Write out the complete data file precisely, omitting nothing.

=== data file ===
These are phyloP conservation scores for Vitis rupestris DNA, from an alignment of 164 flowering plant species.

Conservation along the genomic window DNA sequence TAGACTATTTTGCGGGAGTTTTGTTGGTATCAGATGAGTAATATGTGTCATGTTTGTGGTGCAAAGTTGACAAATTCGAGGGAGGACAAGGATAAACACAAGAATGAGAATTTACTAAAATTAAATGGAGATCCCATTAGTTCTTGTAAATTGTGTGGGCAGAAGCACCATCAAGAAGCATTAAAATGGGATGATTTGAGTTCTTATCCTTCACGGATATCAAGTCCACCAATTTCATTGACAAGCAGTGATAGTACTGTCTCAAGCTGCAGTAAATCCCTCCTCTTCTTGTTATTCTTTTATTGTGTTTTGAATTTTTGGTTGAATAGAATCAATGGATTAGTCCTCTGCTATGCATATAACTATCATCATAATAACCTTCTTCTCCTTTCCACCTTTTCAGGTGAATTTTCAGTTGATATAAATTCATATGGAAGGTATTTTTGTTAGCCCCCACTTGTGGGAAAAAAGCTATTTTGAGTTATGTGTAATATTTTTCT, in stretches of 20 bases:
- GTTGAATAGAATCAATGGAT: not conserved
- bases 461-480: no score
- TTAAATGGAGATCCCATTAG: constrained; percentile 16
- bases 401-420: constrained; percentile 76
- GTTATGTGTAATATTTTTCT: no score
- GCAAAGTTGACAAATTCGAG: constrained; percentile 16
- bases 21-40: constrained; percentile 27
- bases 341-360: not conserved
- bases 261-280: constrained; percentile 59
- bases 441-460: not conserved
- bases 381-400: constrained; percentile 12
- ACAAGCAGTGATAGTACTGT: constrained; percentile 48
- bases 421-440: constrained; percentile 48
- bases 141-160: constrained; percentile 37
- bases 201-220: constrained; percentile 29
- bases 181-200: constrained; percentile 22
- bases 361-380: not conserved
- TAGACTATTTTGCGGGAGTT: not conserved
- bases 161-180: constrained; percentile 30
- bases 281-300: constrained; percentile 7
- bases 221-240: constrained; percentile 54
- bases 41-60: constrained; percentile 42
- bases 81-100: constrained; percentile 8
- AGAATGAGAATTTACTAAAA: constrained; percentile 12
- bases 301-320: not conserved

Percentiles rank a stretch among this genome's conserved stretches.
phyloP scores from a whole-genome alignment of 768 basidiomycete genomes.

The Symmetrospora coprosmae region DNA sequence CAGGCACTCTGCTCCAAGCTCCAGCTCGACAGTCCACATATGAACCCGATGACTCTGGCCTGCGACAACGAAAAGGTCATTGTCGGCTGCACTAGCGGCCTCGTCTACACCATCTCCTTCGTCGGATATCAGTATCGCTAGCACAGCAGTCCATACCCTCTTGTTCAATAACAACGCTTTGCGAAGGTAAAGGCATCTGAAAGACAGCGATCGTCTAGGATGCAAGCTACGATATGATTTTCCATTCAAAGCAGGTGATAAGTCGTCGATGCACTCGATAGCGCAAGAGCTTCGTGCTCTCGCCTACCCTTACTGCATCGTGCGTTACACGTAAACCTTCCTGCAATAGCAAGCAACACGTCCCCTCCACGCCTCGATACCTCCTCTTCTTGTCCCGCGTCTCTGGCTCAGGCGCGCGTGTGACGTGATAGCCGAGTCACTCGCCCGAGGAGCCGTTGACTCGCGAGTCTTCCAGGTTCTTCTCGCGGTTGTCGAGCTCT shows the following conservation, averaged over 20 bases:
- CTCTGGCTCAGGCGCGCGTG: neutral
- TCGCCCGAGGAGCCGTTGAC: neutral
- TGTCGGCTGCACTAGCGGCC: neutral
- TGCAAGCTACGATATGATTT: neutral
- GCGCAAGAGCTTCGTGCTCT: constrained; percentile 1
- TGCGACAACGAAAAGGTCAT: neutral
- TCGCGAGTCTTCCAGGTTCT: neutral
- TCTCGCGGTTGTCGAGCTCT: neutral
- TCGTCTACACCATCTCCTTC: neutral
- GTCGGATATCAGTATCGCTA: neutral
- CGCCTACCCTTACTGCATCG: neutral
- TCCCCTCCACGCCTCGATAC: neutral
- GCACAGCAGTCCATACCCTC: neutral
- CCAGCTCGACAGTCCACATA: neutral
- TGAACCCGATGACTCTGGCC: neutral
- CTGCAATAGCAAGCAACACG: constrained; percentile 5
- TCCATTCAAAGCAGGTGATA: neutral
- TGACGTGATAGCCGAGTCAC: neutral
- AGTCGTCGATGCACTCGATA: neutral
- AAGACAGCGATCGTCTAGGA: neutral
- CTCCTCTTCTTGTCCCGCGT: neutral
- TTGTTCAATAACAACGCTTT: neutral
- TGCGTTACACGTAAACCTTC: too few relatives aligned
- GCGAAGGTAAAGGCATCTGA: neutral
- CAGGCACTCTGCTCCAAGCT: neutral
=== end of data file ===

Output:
These are phyloP conservation scores for Vitis rupestris DNA, from an alignment of 164 flowering plant species.

Conservation along the genomic window DNA sequence TAGACTATTTTGCGGGAGTTTTGTTGGTATCAGATGAGTAATATGTGTCATGTTTGTGGTGCAAAGTTGACAAATTCGAGGGAGGACAAGGATAAACACAAGAATGAGAATTTACTAAAATTAAATGGAGATCCCATTAGTTCTTGTAAATTGTGTGGGCAGAAGCACCATCAAGAAGCATTAAAATGGGATGATTTGAGTTCTTATCCTTCACGGATATCAAGTCCACCAATTTCATTGACAAGCAGTGATAGTACTGTCTCAAGCTGCAGTAAATCCCTCCTCTTCTTGTTATTCTTTTATTGTGTTTTGAATTTTTGGTTGAATAGAATCAATGGATTAGTCCTCTGCTATGCATATAACTATCATCATAATAACCTTCTTCTCCTTTCCACCTTTTCAGGTGAATTTTCAGTTGATATAAATTCATATGGAAGGTATTTTTGTTAGCCCCCACTTGTGGGAAAAAAGCTATTTTGAGTTATGTGTAATATTTTTCT, in stretches of 20 bases:
- GTTGAATAGAATCAATGGAT: not conserved
- bases 461-480: no score
- TTAAATGGAGATCCCATTAG: constrained; percentile 16
- bases 401-420: constrained; percentile 76
- GTTATGTGTAATATTTTTCT: no score
- GCAAAGTTGACAAATTCGAG: constrained; percentile 16
- bases 21-40: constrained; percentile 27
- bases 341-360: not conserved
- bases 261-280: constrained; percentile 59
- bases 441-460: not conserved
- bases 381-400: constrained; percentile 12
- ACAAGCAGTGATAGTACTGT: constrained; percentile 48
- bases 421-440: constrained; percentile 48
- bases 141-160: constrained; percentile 37
- bases 201-220: constrained; percentile 29
- bases 181-200: constrained; percentile 22
- bases 361-380: not conserved
- TAGACTATTTTGCGGGAGTT: not conserved
- bases 161-180: constrained; percentile 30
- bases 281-300: constrained; percentile 7
- bases 221-240: constrained; percentile 54
- bases 41-60: constrained; percentile 42
- bases 81-100: constrained; percentile 8
- AGAATGAGAATTTACTAAAA: constrained; percentile 12
- bases 301-320: not conserved

Percentiles rank a stretch among this genome's conserved stretches.
phyloP scores from a whole-genome alignment of 768 basidiomycete genomes.

The Symmetrospora coprosmae region DNA sequence CAGGCACTCTGCTCCAAGCTCCAGCTCGACAGTCCACATATGAACCCGATGACTCTGGCCTGCGACAACGAAAAGGTCATTGTCGGCTGCACTAGCGGCCTCGTCTACACCATCTCCTTCGTCGGATATCAGTATCGCTAGCACAGCAGTCCATACCCTCTTGTTCAATAACAACGCTTTGCGAAGGTAAAGGCATCTGAAAGACAGCGATCGTCTAGGATGCAAGCTACGATATGATTTTCCATTCAAAGCAGGTGATAAGTCGTCGATGCACTCGATAGCGCAAGAGCTTCGTGCTCTCGCCTACCCTTACTGCATCGTGCGTTACACGTAAACCTTCCTGCAATAGCAAGCAACACGTCCCCTCCACGCCTCGATACCTCCTCTTCTTGTCCCGCGTCTCTGGCTCAGGCGCGCGTGTGACGTGATAGCCGAGTCACTCGCCCGAGGAGCCGTTGACTCGCGAGTCTTCCAGGTTCTTCTCGCGGTTGTCGAGCTCT shows the following conservation, averaged over 20 bases:
- CTCTGGCTCAGGCGCGCGTG: neutral
- TCGCCCGAGGAGCCGTTGAC: neutral
- TGTCGGCTGCACTAGCGGCC: neutral
- TGCAAGCTACGATATGATTT: neutral
- GCGCAAGAGCTTCGTGCTCT: constrained; percentile 1
- TGCGACAACGAAAAGGTCAT: neutral
- TCGCGAGTCTTCCAGGTTCT: neutral
- TCTCGCGGTTGTCGAGCTCT: neutral
- TCGTCTACACCATCTCCTTC: neutral
- GTCGGATATCAGTATCGCTA: neutral
- CGCCTACCCTTACTGCATCG: neutral
- TCCCCTCCACGCCTCGATAC: neutral
- GCACAGCAGTCCATACCCTC: neutral
- CCAGCTCGACAGTCCACATA: neutral
- TGAACCCGATGACTCTGGCC: neutral
- CTGCAATAGCAAGCAACACG: constrained; percentile 5
- TCCATTCAAAGCAGGTGATA: neutral
- TGACGTGATAGCCGAGTCAC: neutral
- AGTCGTCGATGCACTCGATA: neutral
- AAGACAGCGATCGTCTAGGA: neutral
- CTCCTCTTCTTGTCCCGCGT: neutral
- TTGTTCAATAACAACGCTTT: neutral
- TGCGTTACACGTAAACCTTC: too few relatives aligned
- GCGAAGGTAAAGGCATCTGA: neutral
- CAGGCACTCTGCTCCAAGCT: neutral